You know you’ve hit the aesthetic wall that is late January when you start shooting photos in your bathroom, it being too frigid outside to allow for much interesting photography. This time last year, I was suffering from snow blindness, a term I use to describe the mid-winter photographic lull you feel when you’ve grown tired of monochromatic monotony: “I find myself growing blind to the beauties of snow, which lies strewn and heaped like last week’s laundry: what seemed so lovely and picturesque in early December has outgrown its welcome by mid-January.”
Even in late January, though, moments of beauty occasionally burn through the inertia of white and gray days, and early this morning, it was this crystal-paisley tapestry that inspired me to bring my camera into the bathroom to begin with:
That’s my bathroom window just before 8 am, before I was ready to wake up for good; by 9 am, Jack Frost’s handiwork had melted like last night’s dreams.
Frost feathers are an ephemeral phenomenon in a season that feels never-ending; that’s why we so often miss them. What normal person brings a camera into the bathroom on a frigid Saturday morning before she’s ready to wake up for good? And yet, why does Jack Frost go to the trouble of painting windowpanes with such delicate brushstrokes if nobody will notice, marvel, and find a way to remember?
Frost-feathers are always ephemeral, and feathers of any sort are more difficult to find these days than during the hot heyday of summer. I cherish the down in the long, quilted coat I wear when walking the dog on cold and windy winter days, and I’m cheered to see juncos, sparrows, and an occasional robin flush at our approach, each of them warmed by a natural down coat.
When you’ve seeded your dreams with visions of frost-feathers, you’re more likely to find this same plumy shape elsewhere. And sure enough, on this morning’s cold and windy dog-walk, there were sparrows chirping and a robin clucking as I shot this image of ornamental grass frizzled into feathers.
In late January, memories of carefree summer days seem impossibly distant. Was there ever a time when it was warm enough to play soccer in shorts at the local playground, and will frigid temperatures ever again allow a friendly game of touch-football, shirts vs. skins?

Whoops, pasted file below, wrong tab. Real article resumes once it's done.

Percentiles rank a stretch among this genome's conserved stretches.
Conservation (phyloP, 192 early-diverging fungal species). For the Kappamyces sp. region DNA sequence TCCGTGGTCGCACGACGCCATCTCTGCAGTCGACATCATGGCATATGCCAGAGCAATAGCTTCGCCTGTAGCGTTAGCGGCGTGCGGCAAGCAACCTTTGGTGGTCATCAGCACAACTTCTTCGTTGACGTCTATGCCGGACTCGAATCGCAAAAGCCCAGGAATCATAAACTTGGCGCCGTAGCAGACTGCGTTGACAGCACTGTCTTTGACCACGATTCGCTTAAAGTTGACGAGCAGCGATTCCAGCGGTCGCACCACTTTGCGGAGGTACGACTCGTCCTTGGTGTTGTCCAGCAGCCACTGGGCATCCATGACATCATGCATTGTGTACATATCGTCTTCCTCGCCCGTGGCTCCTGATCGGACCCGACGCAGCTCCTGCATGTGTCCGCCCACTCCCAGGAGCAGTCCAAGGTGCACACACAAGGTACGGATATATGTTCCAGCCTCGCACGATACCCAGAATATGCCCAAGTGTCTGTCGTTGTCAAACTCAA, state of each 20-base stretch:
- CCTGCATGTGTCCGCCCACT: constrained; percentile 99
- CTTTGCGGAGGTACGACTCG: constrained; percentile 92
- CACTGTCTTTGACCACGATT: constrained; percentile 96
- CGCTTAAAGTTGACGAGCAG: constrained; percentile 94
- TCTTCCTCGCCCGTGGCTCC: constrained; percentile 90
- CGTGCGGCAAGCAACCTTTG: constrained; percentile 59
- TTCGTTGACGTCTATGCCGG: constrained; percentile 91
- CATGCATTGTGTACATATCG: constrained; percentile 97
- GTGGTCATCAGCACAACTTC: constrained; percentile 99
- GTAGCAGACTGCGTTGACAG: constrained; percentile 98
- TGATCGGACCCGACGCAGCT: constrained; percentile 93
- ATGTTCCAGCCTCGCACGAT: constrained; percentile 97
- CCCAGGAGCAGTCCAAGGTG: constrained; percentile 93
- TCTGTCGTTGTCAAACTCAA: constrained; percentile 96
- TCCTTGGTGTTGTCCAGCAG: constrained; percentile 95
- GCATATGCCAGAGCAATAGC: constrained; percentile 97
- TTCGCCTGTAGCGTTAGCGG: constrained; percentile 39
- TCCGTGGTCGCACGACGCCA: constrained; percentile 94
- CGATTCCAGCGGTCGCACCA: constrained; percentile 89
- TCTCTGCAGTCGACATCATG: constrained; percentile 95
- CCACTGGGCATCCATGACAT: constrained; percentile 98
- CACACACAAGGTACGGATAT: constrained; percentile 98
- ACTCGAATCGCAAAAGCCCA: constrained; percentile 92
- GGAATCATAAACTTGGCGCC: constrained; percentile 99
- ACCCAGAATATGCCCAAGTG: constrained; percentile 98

This is my contribution to today’s Photo Friday theme, Distant. It was 10 degrees outside when I walked Reggie this morning; as I write this, the wind is howling with wind-chills in the negative digits. Spring (much less summer) seems very distant, indeed.
On Monday we had unseasonably mild temperatures and torrential rains which melted much of the remaining snow cover, leaving puddles of snow-melt that froze overnight into intricate crystalline shapes: the sparkle of geometric shards underfoot.
Today was overcast: not a good day for pictures. But today was the day that one of Waban’s resident red-tailed hawks decided to perch low in a bare tree outside the neighborhood Starbucks–right in the middle of Waban Square, in other words, with its constant stream of cars and people on their way to enjoy Sunday brunch or lattes with their human compatriots. Apparently any day is a good day to perch wherever you want if you’re an impressive-looking red-tail. Who, after all, is going to tell you to move?
Had I seen this red-tailed hawk yesterday, when the skies were blue and I was carrying my larger camera, who knows what sort of image I might have shot. Instead, the only sort of raptor I took pictures of yesterday stayed very, very still while starlings made themselves at home on his outstretched wings.
Click here for several more images of today’s Waban red-tail. Enjoy!
Stockpiling photographs is like owning a time machine that can zip you back in an instant from the monochrome monotony of a freezing winter’s day to a now-distant summer when the landscape was green with leaves freshly damaged by insects now dead, dormant, or flown.
This is my contribution to today’s Photo Friday theme, Damaged.
Throughout this week’s meteorological mood swings–thaw then snow then sleet then thaw–I’ve been scrambling to keep ahead of my schedule, with my online classes settling into their third week while my face-to-face semester started yesterday. At Keene State this term, I’m teaching two interdisciplinary “Literature and the Environment” courses: one on the “Literature of Birds and Birding,” and the other on “Rivers and Literary Imagination.” This morning I used these classes as an excuse to go dog-walking along the Ashuelot River, figuring any birds or riparian creatures I saw would serve as grist for the pedagogical mill.
I didn’t get any photos of the muskrat I saw grooming himself on the icy flank of the river, nor did I capture any images of the chickadees I saw foraging in the pines or the downy woodpecker I repeatedly heard calling from nearby trees. I did, though, record this sign of activity from a creature who apparently has been busier than even I’ve been these days.
Click here for a photo-set from today’s dog-walk along the Ashuelot River. Enjoy!
After weeks in the teens and twenties, the temperature today rose above freezing, initiating a slow, steady melt of old snow.
This is my quick contribution to this week’s Photo Friday theme, Slowly. This image is one of a set of photos I took several weeks ago but never blogged. I guess I’m getting around to sharing them, slowly.